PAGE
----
A Treatise on Political Economy, Or, the Production, Distribution, and Consumption of Wealth

By Jean-Baptiste Say; Clement C. Biddle et al. | Go to book overview

CHAPTER V.
ON THE MODE IN WHICH INDUSTRY, CAPITAL, AND NATURAL AGENTS UNITE FOR THE PURPOSE OF PRODUCTION.

WE have seen how industry, capital, and natural agents concur in production, each in its respective department; and we have likewise seen, that these three sources are indispensable to the creation of products. It is not, however, absolutely necessary that they should all belong to the same individual.

An industrious person may lend his industry to another possessed of capital and land only.

The owner of capital may lend it to an individual possessing land and industry only.

The landholder may lend his estate to a person possessing capital and industry only.

Whether the thing lent be industry, capital, or land, inasmuch as all three concur in the creation of value, their use also bears value, and is commonly paid for.

The price paid for the loan of industry is called wages.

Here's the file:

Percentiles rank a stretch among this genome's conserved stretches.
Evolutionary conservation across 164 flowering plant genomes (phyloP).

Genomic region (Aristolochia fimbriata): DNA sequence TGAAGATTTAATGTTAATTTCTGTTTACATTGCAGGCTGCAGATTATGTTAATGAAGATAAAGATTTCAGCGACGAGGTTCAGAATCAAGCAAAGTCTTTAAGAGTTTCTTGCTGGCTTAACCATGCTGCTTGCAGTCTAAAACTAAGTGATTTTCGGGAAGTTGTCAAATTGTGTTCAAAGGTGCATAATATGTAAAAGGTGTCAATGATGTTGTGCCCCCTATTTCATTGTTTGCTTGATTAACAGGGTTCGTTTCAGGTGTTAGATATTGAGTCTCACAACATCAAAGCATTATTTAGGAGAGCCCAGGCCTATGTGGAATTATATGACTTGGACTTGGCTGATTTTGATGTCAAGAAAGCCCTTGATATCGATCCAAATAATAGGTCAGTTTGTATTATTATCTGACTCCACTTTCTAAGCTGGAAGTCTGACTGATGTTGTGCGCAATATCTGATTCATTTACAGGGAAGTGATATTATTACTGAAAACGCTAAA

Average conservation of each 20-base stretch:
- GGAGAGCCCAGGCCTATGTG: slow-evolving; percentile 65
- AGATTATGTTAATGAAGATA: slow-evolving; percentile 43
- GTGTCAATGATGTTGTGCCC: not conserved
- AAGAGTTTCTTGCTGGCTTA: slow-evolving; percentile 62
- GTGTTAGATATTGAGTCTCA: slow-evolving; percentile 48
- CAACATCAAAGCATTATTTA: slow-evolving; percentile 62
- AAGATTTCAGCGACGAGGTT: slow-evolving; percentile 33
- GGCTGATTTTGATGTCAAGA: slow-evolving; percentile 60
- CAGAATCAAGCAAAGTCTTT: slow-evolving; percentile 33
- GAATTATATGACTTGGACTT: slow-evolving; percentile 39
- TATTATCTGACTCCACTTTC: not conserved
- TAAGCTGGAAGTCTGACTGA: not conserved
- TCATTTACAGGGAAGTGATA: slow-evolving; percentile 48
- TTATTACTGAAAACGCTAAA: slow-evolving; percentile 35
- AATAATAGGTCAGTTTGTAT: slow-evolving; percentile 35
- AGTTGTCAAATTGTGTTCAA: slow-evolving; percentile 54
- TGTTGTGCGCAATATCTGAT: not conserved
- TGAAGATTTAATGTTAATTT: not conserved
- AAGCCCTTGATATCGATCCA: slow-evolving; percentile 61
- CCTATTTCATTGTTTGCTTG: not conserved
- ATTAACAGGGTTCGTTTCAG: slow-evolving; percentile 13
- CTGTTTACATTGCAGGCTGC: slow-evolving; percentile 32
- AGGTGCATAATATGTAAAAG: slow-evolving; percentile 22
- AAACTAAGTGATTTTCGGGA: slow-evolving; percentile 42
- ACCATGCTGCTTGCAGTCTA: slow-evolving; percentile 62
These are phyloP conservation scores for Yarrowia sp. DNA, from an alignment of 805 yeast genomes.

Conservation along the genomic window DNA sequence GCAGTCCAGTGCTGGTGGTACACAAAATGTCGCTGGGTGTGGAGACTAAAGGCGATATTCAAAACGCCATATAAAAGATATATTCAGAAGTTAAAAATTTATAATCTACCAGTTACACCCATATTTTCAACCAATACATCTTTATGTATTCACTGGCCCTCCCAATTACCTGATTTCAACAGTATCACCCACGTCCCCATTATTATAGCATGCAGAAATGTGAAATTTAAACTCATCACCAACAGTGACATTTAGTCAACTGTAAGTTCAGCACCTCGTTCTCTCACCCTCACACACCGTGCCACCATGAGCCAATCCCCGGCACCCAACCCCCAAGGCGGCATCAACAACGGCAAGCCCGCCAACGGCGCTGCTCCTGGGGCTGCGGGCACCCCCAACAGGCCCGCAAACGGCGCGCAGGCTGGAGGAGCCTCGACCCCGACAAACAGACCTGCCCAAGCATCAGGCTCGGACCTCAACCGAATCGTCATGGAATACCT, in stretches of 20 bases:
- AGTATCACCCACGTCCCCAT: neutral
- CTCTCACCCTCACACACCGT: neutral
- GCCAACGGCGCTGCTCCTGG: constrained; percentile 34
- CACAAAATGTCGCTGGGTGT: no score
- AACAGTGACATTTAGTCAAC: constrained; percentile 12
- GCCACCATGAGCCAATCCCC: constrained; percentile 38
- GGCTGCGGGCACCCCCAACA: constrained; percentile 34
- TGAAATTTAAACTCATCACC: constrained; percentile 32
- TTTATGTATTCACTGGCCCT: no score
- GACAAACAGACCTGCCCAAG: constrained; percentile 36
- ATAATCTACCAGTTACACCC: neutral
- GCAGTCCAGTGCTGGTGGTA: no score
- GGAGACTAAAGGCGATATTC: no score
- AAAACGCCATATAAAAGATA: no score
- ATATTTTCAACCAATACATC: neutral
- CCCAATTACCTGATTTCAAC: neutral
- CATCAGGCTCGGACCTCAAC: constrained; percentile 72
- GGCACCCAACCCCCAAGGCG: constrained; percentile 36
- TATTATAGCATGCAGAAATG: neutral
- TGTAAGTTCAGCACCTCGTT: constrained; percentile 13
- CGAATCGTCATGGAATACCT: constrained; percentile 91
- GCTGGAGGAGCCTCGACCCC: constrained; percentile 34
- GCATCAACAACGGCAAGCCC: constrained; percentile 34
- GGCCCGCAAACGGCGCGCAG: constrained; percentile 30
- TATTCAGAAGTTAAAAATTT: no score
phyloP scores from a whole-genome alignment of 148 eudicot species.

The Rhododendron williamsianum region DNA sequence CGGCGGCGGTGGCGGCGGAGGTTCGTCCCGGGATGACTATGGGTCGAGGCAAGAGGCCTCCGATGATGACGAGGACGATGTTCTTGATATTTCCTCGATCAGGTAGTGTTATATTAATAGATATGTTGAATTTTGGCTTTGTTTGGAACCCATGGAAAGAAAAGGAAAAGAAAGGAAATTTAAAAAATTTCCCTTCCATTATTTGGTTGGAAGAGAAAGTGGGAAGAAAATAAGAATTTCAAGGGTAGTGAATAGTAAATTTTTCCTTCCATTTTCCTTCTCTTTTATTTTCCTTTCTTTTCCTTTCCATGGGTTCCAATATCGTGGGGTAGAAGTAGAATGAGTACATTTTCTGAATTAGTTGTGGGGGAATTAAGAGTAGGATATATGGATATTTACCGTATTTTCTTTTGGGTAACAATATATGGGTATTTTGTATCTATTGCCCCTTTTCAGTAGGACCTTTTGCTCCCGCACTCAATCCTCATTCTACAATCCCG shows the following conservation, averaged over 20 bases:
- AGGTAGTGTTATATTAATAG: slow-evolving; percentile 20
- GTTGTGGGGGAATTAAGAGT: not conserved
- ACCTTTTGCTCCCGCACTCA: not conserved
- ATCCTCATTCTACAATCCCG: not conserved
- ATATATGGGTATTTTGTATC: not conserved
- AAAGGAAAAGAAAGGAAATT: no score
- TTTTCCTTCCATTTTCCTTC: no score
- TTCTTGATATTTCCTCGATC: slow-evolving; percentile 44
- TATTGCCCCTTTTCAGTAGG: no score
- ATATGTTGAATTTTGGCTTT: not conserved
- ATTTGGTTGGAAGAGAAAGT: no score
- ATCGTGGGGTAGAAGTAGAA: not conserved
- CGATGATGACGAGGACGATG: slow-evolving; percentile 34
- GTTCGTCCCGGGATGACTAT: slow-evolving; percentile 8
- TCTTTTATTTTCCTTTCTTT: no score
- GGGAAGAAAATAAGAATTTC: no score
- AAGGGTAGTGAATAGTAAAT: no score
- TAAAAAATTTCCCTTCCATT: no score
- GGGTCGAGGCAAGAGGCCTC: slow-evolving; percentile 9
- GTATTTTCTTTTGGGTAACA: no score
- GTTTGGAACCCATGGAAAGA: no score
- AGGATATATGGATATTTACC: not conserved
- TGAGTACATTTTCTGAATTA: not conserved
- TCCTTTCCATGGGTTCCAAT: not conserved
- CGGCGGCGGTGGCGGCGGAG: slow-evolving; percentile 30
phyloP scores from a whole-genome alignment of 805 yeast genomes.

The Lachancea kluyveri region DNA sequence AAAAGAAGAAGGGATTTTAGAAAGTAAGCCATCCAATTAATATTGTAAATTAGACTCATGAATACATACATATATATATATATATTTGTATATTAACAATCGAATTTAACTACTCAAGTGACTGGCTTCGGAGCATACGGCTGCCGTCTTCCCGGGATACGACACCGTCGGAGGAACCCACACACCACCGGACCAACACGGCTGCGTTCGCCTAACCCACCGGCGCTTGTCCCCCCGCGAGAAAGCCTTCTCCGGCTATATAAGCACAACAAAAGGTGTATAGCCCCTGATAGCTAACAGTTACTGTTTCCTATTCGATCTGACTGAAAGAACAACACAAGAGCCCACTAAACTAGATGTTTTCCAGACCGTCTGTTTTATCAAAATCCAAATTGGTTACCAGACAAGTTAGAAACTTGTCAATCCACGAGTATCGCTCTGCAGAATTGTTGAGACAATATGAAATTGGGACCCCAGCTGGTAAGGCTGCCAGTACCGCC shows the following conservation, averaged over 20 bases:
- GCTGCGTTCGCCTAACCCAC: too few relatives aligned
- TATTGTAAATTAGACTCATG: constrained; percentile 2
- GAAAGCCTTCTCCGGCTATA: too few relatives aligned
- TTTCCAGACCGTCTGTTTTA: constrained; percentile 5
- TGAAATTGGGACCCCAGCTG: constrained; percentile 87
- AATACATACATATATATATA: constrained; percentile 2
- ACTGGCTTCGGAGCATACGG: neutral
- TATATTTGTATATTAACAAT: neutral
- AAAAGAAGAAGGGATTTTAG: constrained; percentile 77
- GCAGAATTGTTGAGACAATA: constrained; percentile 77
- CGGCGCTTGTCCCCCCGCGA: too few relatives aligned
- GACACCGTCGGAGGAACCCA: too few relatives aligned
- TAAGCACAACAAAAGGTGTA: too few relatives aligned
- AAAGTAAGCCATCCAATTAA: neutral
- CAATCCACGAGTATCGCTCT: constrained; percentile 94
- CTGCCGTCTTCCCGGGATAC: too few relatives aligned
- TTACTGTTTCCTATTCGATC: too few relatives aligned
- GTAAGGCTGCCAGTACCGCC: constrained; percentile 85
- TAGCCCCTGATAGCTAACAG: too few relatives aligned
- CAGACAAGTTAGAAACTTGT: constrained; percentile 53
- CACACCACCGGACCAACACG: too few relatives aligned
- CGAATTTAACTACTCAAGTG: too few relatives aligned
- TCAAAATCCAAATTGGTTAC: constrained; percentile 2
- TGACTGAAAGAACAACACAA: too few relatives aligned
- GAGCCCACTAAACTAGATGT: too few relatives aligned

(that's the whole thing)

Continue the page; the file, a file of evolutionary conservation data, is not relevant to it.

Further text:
The price paid for the loan of capital is calledinterest.

And that paid for a loan of land is called rent.

The ownership of land, capital, and industry are sometimes united in the same hands. A man who cultivates his own garden at his own expense, is at once the possessor of land, capital, and industry, and exclusively enjoys, the profit of proprietor, capitalist, and labourer.

The knife-grinder's craft requires no occupancy of land; he carries his stock in trade upon his shoulders, and his skill and industry at his fingers' ends; being at the same time adventurers a capitalist, and labourer.

It is seldom that we meet with adventurers in industry so poor, as not to own at least a share of the capital embarked in their concern. Even the common labourer generally advances some portion; the bricklayer comes with his trowel in his hand; the journeyman tailor is provided with thimble and needles; all are clothed better or worse; and though it be true, that their

____________________
a
The term entrepreneur is difficult to render in English; the corresponding word, undertaker, being already appropriated to a limited sense. It signifies, the master-manufacturer in manufacture, the farmer in agriculture, and the merchant in commerce; and generally in all three branches, the person who takes upon himself the immediate responsibility, risk, and conduct of a concern of industry, whether upon his own or a borrowed capital. For want of a better word, it will be rendered into English by the term adventurer. T.

-18-

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